Last edited by Ummagumma; 05-12-2015 at 07:44 PM..
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Old 05-12-2015, 07:57 PM
 
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As a teacher, I'm not sure I would call it "tracking" because of the connotations, but heterogeneous groupings for core classes (particularly math, English, and science) and even behavior should be eliminated after about 3rd or 4th grade. Doing this would far and away be my most important change.

Beyond that, I would find a way to equalize funding on a county or perhaps statewide level. In Ohio, at least, this is a big problem.
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Old 05-12-2015, 08:01 PM
 
3,283 posts, read 5,245,299 times
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Originally Posted by tnff View Post
c. Change teacher education to require a BS/BA in a specific subject first and then add on a set of education courses rather than education being the centerpiece with a smattering of subject matter around it. IE reverse the focus. I know that may offend some, but here's the carrot -- now that they are taking the subject matter expert type courses, pay them a competitive salary compared to what a professional in that field with that education and experience will make. IE, if a person with a BS in physics can make $X in the commercial sector, the pay them $X to teach. Makes it more financially viable for someone to teach vs industry.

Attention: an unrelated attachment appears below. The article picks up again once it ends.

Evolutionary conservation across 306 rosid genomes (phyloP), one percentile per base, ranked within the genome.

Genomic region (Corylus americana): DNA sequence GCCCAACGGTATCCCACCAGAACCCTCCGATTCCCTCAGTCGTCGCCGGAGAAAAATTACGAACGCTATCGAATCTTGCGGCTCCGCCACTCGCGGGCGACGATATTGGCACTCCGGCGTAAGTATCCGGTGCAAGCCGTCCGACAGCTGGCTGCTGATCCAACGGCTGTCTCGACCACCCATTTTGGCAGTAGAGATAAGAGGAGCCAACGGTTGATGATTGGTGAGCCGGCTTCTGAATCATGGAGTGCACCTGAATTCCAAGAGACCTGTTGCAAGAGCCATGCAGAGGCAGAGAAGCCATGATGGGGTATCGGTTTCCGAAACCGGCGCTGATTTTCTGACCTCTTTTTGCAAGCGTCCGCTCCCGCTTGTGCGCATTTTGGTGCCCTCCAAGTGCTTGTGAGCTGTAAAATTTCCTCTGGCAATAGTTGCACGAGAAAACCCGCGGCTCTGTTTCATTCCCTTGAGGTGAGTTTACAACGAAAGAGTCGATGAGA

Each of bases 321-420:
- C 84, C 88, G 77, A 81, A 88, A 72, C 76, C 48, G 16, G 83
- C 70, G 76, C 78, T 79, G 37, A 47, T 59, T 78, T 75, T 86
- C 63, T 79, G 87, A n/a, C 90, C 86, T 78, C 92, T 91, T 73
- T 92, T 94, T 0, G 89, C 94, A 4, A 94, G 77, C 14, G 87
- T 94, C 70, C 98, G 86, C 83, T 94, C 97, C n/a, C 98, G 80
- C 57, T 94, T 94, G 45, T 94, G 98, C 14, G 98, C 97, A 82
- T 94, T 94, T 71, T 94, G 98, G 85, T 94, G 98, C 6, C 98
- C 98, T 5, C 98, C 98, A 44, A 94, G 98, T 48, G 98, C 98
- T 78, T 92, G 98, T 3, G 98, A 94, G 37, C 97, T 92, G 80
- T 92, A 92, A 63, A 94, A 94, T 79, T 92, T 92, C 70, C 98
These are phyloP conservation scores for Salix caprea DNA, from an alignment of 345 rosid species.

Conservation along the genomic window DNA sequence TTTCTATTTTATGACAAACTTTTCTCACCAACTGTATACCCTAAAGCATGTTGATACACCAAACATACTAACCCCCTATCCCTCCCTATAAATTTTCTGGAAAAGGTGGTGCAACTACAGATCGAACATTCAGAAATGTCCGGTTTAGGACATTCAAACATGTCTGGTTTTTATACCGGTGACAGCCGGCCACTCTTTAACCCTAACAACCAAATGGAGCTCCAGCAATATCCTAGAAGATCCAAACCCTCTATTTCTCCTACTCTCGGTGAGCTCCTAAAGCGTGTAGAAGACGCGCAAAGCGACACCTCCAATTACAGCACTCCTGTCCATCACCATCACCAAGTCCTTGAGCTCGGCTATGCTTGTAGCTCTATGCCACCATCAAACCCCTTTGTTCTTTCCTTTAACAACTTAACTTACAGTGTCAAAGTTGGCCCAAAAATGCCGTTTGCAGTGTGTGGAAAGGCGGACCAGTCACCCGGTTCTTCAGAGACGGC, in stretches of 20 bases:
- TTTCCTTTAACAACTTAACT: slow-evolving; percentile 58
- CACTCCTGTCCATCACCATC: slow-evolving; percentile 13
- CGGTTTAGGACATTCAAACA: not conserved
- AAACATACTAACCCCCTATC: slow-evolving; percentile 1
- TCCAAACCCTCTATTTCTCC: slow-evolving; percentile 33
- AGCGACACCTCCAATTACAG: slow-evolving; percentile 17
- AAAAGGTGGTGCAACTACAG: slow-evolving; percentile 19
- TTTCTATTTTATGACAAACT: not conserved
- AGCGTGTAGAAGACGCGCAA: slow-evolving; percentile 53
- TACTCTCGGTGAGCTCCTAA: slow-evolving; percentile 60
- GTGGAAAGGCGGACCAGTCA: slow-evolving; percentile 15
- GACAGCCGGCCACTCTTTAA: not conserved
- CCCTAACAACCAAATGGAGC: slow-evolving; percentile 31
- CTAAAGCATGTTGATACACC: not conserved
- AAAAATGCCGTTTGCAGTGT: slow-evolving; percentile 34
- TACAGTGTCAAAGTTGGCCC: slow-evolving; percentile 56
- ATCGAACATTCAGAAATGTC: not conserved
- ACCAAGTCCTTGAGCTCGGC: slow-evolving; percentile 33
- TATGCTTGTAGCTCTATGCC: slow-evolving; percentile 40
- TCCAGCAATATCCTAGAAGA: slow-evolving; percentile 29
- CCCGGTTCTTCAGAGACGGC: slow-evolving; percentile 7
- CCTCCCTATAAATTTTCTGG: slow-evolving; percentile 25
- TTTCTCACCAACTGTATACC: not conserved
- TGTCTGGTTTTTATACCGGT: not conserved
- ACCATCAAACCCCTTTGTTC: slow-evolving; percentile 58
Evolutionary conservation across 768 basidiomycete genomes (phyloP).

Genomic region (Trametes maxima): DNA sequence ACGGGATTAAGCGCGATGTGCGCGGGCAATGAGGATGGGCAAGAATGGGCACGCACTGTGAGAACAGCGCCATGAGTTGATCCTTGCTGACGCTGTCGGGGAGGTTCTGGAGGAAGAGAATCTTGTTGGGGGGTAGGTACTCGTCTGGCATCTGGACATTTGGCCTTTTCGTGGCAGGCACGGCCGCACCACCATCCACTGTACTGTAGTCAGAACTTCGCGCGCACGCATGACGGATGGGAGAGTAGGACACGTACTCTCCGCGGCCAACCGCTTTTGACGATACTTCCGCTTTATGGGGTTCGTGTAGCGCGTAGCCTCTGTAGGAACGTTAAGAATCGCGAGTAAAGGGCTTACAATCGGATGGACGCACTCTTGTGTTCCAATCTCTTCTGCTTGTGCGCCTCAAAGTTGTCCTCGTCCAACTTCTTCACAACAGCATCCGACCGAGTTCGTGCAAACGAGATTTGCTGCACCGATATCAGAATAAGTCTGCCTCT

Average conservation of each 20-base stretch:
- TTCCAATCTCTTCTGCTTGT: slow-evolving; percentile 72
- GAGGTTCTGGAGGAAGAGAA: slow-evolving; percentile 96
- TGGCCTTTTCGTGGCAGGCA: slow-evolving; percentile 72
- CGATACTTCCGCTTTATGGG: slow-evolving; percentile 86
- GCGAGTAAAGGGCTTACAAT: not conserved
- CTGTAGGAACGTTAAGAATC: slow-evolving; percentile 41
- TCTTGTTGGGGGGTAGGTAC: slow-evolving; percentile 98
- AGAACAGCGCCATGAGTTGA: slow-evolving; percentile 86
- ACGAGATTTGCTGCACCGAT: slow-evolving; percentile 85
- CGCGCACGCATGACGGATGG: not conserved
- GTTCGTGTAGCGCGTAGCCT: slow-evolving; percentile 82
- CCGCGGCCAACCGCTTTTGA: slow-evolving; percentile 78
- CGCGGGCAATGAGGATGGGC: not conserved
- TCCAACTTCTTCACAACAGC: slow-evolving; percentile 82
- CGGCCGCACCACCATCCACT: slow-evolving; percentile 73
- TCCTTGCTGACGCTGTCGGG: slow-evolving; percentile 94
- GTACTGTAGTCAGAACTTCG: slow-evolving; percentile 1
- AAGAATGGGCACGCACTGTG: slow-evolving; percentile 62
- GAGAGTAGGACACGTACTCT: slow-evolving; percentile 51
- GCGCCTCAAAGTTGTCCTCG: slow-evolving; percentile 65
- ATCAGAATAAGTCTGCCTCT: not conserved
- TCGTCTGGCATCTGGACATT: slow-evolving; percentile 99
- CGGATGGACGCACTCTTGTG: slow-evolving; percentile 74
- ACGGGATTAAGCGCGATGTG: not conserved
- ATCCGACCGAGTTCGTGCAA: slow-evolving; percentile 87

At the secondary level, I think that this idea makes perfect sense, including the part of paying STEM teachers more in line with what they might get in the business/research world. However for primary school teachers (PK-3rd), I'm not sure a subject-specific major is necessary. However these teachers should have the rough equivalent of a minor in English and math.